There might be several ways in which this divine change might take place. I thought I might delve into three specific ways and provide examples from a culture which yearns for this way of seeing. First, is the proverbial unplugging from the materialistic existence which pervades many today. This change of perception reveals a much wider world than we often allow us to see. The masters of excavating this reality might be those incredible authors from the turn of the century; Tolkien, Lewis, Chesterton, Newman, etc. I can’t help but remember the blockbuster hit, The Matrix, when discussing such a change. The main character Neo, knew in his heart that there had to be more. It wasn’t until the intercessory actions of men and women like Morpheus that he was able to be, quite literally, unplugged from the entrapment of materialistic existence, one in which humans were used and discarded and the ultimate end of the materialist philosophy is fulfilled. This unplugging might be painful, but in the end, it reveals the world as it ought to be. Now, I know that the world he then entered was one where the sun was scorched and life was hard, but it took a self-sacrifice to enter into the darkness, give his life so that true light might re-enter, thus reminding us of the choice we all face: will we do what is necessary now that we have been given the chance to ‘see’ for the first time?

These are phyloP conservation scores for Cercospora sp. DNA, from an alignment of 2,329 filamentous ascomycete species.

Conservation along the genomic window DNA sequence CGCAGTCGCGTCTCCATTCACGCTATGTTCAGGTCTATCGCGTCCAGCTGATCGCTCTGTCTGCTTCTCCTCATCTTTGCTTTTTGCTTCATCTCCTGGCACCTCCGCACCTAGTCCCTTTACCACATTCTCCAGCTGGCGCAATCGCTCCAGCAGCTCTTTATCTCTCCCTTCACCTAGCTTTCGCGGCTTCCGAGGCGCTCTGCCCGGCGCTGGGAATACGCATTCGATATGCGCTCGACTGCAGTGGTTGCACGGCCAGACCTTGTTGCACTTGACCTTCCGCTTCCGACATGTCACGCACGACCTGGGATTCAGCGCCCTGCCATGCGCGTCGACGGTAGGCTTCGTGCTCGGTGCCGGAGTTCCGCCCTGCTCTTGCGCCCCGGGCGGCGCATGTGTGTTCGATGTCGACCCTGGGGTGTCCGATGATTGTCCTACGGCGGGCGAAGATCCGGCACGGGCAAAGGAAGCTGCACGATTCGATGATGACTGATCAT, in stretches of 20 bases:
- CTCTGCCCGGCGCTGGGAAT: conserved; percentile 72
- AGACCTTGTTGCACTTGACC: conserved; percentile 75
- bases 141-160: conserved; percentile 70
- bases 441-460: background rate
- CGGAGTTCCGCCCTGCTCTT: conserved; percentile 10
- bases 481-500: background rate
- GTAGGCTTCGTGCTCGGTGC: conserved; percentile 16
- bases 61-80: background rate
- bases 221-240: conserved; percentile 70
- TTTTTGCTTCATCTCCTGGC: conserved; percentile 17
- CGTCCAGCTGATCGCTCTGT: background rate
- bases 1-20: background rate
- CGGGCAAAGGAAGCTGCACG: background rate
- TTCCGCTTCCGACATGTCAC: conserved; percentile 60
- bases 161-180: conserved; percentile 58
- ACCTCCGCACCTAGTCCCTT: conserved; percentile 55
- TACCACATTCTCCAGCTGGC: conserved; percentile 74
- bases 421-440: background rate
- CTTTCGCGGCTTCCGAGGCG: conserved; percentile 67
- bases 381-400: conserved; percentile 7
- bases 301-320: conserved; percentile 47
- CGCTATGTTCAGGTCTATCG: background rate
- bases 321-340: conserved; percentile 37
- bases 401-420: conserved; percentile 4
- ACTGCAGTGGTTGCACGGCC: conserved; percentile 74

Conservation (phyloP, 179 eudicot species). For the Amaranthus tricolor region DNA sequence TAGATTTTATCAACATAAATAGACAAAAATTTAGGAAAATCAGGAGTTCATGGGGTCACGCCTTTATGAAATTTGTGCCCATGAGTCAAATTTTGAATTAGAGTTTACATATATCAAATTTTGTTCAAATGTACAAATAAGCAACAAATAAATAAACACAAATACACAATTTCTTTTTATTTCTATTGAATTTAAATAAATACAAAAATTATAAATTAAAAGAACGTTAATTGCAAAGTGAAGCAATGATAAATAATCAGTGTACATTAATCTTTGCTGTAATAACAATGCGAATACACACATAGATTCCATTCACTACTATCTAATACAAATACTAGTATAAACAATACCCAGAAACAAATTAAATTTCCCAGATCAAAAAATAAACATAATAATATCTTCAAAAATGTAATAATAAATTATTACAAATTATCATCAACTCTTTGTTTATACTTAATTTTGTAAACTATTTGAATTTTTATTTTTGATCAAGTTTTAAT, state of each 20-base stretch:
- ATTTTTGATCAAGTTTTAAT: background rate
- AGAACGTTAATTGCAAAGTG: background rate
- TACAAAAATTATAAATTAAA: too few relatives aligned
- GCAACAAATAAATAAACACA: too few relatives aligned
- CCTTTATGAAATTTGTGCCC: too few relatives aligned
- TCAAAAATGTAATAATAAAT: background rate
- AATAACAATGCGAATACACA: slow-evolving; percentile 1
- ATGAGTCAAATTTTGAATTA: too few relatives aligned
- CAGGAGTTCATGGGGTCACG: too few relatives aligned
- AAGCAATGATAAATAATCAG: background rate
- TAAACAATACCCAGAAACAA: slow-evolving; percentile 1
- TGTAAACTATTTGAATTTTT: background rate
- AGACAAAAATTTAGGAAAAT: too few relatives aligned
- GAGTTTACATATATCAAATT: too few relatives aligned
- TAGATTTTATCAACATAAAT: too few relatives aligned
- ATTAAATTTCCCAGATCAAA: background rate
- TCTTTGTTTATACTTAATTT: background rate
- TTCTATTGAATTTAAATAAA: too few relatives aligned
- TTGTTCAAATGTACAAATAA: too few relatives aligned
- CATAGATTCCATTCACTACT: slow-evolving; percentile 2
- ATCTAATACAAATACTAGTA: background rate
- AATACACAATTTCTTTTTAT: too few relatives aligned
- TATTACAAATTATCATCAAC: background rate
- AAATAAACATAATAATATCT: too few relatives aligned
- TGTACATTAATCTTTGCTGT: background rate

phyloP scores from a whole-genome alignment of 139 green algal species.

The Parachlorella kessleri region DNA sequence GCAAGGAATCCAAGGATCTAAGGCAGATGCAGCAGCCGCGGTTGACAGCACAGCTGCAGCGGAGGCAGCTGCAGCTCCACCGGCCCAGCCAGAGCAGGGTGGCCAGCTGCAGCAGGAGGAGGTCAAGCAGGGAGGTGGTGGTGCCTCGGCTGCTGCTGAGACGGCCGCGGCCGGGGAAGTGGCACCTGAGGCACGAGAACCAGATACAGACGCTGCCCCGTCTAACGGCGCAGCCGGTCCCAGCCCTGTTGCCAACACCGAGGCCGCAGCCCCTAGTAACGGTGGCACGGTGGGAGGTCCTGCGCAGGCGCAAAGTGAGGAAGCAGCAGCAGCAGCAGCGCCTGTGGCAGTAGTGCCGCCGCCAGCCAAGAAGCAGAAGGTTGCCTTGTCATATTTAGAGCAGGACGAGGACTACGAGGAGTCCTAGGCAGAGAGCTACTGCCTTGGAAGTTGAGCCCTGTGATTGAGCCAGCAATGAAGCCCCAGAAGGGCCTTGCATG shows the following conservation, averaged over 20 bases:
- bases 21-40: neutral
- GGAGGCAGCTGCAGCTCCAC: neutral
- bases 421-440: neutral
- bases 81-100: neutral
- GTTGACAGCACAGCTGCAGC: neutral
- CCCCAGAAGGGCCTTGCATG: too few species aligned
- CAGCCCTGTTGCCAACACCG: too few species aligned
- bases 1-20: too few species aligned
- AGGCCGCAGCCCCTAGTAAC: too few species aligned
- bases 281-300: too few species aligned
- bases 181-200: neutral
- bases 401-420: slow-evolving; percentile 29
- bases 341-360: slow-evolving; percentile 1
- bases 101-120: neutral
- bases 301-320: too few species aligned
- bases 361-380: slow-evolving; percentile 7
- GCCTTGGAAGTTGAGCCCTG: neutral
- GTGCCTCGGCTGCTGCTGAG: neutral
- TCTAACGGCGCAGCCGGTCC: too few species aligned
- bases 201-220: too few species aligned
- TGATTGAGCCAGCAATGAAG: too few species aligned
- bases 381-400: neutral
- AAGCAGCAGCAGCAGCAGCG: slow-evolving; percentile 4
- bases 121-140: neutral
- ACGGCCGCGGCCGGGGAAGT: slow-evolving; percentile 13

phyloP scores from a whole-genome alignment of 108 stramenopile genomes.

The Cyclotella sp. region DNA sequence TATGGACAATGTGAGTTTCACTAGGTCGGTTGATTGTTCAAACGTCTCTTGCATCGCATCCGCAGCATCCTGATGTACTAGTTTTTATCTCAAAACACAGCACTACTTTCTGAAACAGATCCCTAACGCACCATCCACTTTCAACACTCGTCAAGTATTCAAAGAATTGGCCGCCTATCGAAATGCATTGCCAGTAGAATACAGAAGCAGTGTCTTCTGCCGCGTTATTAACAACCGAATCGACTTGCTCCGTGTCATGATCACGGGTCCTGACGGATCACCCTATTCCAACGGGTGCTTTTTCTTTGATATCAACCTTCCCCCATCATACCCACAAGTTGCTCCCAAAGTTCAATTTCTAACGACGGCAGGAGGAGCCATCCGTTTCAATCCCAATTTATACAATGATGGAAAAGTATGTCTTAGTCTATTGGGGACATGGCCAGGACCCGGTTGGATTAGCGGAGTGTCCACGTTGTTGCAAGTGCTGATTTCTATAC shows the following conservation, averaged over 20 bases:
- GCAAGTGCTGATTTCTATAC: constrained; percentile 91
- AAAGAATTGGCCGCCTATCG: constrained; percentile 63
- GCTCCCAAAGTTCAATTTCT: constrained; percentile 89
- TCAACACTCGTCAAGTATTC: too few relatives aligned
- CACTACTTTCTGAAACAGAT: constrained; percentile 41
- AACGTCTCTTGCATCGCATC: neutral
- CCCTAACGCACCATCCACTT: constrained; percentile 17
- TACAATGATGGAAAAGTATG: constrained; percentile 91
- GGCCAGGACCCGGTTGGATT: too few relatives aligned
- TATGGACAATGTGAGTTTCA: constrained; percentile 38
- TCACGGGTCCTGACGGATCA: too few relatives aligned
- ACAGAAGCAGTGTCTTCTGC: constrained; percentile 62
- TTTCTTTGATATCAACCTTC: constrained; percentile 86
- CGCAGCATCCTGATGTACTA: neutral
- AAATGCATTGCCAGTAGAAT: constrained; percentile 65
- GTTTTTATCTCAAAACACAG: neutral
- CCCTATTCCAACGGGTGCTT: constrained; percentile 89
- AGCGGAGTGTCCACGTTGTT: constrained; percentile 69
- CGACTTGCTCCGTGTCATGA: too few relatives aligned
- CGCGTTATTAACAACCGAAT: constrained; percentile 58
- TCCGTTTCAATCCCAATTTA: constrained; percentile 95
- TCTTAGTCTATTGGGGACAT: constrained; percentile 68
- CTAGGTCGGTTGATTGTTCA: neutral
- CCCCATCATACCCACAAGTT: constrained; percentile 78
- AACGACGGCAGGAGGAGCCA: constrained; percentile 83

The second path is one in which an experience draws us deeper into the union with true reality. This experience is an eye-opening reality of the slavery of sin. However the hope lies in the viability of the following movement, once the choice is made, that from here on there is no mediocrity. Rather, this moment calls us to a greater good, one which bids us to come along for the ride towards a higher gain, a summum bonum. This slavery which binds our ability to experience love and grace draws us away from hope. Most often we find this among those dealing with addictions; nevertheless this happens to nearly all those who want a deeper relationship with the divine. This recognition of the human condition is not the blurry incongruence due to a checkered past. Rather, it is an eye-opening grace in which we are finally able to experience the divine within our own lives through this identification of the fallen, though worthy of salvation, human nature. We can experience such a path through the great literature of the past. Charles Dickens’ character ‘Pip’ in the masterpiece Great Expectations for example, who is drawn towards the worldly and thus falls into the trappings of wealth and stature, recognizes his fallen character through the inquiring of a fellow man. He then must take a deeper look at his life as the scales have fallen from his eyes and there is now no turning back.